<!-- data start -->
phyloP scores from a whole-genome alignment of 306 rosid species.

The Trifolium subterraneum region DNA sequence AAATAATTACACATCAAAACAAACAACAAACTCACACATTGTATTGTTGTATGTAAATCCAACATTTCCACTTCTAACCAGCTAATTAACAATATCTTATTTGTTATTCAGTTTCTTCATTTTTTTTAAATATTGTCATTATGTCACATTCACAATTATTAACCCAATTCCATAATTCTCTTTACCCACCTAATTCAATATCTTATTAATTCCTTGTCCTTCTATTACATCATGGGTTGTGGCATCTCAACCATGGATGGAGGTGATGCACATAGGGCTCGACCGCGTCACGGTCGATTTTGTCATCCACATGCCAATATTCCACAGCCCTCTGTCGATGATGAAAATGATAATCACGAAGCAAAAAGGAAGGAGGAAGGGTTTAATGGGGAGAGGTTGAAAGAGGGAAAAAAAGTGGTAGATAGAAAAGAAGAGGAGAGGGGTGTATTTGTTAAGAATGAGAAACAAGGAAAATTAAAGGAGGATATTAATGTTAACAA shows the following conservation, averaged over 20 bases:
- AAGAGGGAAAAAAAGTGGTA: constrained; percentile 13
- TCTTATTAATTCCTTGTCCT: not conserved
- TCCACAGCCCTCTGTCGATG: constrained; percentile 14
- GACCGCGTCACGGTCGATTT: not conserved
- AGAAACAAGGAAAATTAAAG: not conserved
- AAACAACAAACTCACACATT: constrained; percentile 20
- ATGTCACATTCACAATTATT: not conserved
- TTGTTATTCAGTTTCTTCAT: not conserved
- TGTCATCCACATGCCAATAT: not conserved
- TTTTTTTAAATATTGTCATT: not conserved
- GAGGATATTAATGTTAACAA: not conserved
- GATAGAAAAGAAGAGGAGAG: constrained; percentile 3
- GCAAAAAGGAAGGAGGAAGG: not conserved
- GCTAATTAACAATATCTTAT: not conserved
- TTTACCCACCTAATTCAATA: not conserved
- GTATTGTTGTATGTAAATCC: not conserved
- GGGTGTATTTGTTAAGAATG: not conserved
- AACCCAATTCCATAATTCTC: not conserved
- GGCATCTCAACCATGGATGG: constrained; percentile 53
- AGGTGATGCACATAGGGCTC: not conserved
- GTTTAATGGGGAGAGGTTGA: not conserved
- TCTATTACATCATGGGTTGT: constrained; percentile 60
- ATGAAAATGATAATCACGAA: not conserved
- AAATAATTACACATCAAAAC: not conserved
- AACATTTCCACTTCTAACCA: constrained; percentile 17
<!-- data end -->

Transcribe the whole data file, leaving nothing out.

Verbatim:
phyloP scores from a whole-genome alignment of 306 rosid species.

The Trifolium subterraneum region DNA sequence AAATAATTACACATCAAAACAAACAACAAACTCACACATTGTATTGTTGTATGTAAATCCAACATTTCCACTTCTAACCAGCTAATTAACAATATCTTATTTGTTATTCAGTTTCTTCATTTTTTTTAAATATTGTCATTATGTCACATTCACAATTATTAACCCAATTCCATAATTCTCTTTACCCACCTAATTCAATATCTTATTAATTCCTTGTCCTTCTATTACATCATGGGTTGTGGCATCTCAACCATGGATGGAGGTGATGCACATAGGGCTCGACCGCGTCACGGTCGATTTTGTCATCCACATGCCAATATTCCACAGCCCTCTGTCGATGATGAAAATGATAATCACGAAGCAAAAAGGAAGGAGGAAGGGTTTAATGGGGAGAGGTTGAAAGAGGGAAAAAAAGTGGTAGATAGAAAAGAAGAGGAGAGGGGTGTATTTGTTAAGAATGAGAAACAAGGAAAATTAAAGGAGGATATTAATGTTAACAA shows the following conservation, averaged over 20 bases:
- AAGAGGGAAAAAAAGTGGTA: constrained; percentile 13
- TCTTATTAATTCCTTGTCCT: not conserved
- TCCACAGCCCTCTGTCGATG: constrained; percentile 14
- GACCGCGTCACGGTCGATTT: not conserved
- AGAAACAAGGAAAATTAAAG: not conserved
- AAACAACAAACTCACACATT: constrained; percentile 20
- ATGTCACATTCACAATTATT: not conserved
- TTGTTATTCAGTTTCTTCAT: not conserved
- TGTCATCCACATGCCAATAT: not conserved
- TTTTTTTAAATATTGTCATT: not conserved
- GAGGATATTAATGTTAACAA: not conserved
- GATAGAAAAGAAGAGGAGAG: constrained; percentile 3
- GCAAAAAGGAAGGAGGAAGG: not conserved
- GCTAATTAACAATATCTTAT: not conserved
- TTTACCCACCTAATTCAATA: not conserved
- GTATTGTTGTATGTAAATCC: not conserved
- GGGTGTATTTGTTAAGAATG: not conserved
- AACCCAATTCCATAATTCTC: not conserved
- GGCATCTCAACCATGGATGG: constrained; percentile 53
- AGGTGATGCACATAGGGCTC: not conserved
- GTTTAATGGGGAGAGGTTGA: not conserved
- TCTATTACATCATGGGTTGT: constrained; percentile 60
- ATGAAAATGATAATCACGAA: not conserved
- AAATAATTACACATCAAAAC: not conserved
- AACATTTCCACTTCTAACCA: constrained; percentile 17